I’ve previously blogged about my favourite iPad apps for rhythm teaching: see Best iPad apps for piano teachers, but now another app has been released, and it’s called Rhythm Lab, combining the best of ReadRhythm, Rhythm Repeat and My Rhythm. In fact, this one is now my favourite!
It’s most similar to ReadRhythm, so if you use this app already in your studio, you’ll know what Rhythm Lab is all about. Basically, the app shows a line of rhythm that the student has to correctly tab back by tapping the bar at the bottom of the screen.
The thing I like most about this app is the examples are really easy to get to – just slide the current rhythm to the right or left to get new ones to use (much faster than ReadRhythm) and there are so many examples, you’ll find heaps for every student at every level.
Even better, Rhythm lab allows for right and left had parts to be tapped simultanueously and it features some great exercises for practising polyrhythms (3 against 4, 2 against 3 and harder!).
You can adjust the precision required, the tempo, the sounds of the beats, the volume, etc., etc.
And just when you thought it could do everything, you’ll find out that you can select rhythms used by a number of composers – eg. Beethoven, Debussy, Bach, etc. taken straight from examples of their work, and it even tells you where the excerpt is from!
For example, under Beethoven, you can find the heavily dotted rhythm of the opening to the Pathetique Sonata ready for both hands to tap. Great stuff and really innovative.
The top menu of the app is simply: Levels (pick how hard the rhythm is, with examples of what to expect in the menu); Patterns (eg. Triplets, 2 vs. 3, hemiolas, ragtime, 5/8, etc.) and Composers (chose your composer excerpt).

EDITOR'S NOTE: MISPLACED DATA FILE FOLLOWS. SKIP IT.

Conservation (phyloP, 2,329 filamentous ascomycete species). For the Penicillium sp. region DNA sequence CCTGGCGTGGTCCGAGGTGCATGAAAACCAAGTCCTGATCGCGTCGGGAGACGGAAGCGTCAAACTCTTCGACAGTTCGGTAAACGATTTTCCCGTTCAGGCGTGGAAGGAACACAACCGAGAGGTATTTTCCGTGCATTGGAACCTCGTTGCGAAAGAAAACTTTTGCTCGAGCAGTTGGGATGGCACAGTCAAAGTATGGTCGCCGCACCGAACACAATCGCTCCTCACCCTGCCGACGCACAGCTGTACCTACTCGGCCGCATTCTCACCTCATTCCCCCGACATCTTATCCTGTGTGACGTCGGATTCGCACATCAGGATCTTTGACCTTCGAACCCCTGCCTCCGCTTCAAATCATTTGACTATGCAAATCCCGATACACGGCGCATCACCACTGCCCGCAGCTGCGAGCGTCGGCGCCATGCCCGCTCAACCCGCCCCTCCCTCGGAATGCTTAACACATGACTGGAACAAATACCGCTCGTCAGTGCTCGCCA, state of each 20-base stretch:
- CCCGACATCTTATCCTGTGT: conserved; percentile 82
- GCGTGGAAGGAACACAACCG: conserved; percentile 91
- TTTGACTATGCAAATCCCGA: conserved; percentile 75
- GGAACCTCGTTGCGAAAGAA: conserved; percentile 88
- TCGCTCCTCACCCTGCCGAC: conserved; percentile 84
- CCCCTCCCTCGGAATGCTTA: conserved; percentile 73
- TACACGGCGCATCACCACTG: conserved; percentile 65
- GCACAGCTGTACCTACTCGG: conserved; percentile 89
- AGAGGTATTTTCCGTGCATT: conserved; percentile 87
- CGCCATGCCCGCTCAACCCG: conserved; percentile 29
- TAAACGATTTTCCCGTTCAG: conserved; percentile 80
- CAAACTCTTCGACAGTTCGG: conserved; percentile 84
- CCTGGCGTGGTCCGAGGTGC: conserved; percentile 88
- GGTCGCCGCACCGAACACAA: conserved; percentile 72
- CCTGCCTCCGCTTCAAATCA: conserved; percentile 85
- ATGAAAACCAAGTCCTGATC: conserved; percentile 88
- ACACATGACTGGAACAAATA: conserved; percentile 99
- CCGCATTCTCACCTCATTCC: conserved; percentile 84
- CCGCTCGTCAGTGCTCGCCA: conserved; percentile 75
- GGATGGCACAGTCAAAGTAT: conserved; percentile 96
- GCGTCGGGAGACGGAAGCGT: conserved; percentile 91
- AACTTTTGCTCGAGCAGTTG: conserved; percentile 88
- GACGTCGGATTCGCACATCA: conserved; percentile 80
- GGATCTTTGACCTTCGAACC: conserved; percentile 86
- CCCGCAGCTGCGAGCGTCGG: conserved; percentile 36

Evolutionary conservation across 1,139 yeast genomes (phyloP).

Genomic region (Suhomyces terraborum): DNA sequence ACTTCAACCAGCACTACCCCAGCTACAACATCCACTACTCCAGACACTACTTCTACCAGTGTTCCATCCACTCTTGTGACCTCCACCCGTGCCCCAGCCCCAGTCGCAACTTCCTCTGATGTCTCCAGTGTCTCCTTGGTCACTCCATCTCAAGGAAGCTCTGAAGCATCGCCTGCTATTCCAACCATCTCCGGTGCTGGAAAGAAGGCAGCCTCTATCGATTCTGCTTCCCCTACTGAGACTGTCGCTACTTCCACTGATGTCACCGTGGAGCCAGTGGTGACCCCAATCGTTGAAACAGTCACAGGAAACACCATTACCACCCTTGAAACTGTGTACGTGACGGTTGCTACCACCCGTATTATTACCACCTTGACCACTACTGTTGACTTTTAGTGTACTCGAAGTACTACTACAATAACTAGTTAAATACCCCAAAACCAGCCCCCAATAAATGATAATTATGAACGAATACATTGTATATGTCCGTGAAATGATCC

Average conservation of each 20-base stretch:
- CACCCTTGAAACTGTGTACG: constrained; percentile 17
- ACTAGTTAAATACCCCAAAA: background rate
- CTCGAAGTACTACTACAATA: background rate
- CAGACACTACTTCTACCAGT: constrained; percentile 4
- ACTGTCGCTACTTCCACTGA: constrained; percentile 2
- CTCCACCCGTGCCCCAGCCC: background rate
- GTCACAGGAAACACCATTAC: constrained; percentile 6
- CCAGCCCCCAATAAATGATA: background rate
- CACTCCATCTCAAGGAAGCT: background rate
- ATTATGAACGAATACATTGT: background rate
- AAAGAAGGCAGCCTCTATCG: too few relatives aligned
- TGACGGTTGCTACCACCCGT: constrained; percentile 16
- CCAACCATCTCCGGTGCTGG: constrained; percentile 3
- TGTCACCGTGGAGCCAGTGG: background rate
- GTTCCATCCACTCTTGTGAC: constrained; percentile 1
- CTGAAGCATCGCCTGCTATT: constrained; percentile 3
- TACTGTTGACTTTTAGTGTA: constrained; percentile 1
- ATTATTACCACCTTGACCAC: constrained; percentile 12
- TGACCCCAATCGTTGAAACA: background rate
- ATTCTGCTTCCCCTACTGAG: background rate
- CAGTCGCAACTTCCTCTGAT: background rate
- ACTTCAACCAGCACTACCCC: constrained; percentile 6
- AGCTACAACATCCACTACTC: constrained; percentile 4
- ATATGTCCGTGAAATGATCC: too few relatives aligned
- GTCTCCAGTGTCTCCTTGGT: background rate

All in all, this is a winning app and the only rhythm one I’ll be using in lessons from now on. Its intuitive, fully featured and pedagogically sound.
While on rhythm apps, I wouldn’t want to completely ignore MyRhythm which is a little bit like a game-show version of Rhythm Lab. It’s more for fun than anything in my opinion as students only follow dots on the screen, not notes. However the advantage (and I think kids will like this), is that it sounds really cool to play. The sounds aren’t try claves and snare drums, when you hit start, it plays a really funky backing track and your rhythm taps are actually keyboard chords to go along with it. Worth checking out for fun!
Best-known for his blogging and teaching, Tim is also a well-respected presenter, performer and accompanist based in Melbourne, Australia. You can check him out on Google+, Facebook and Twitter.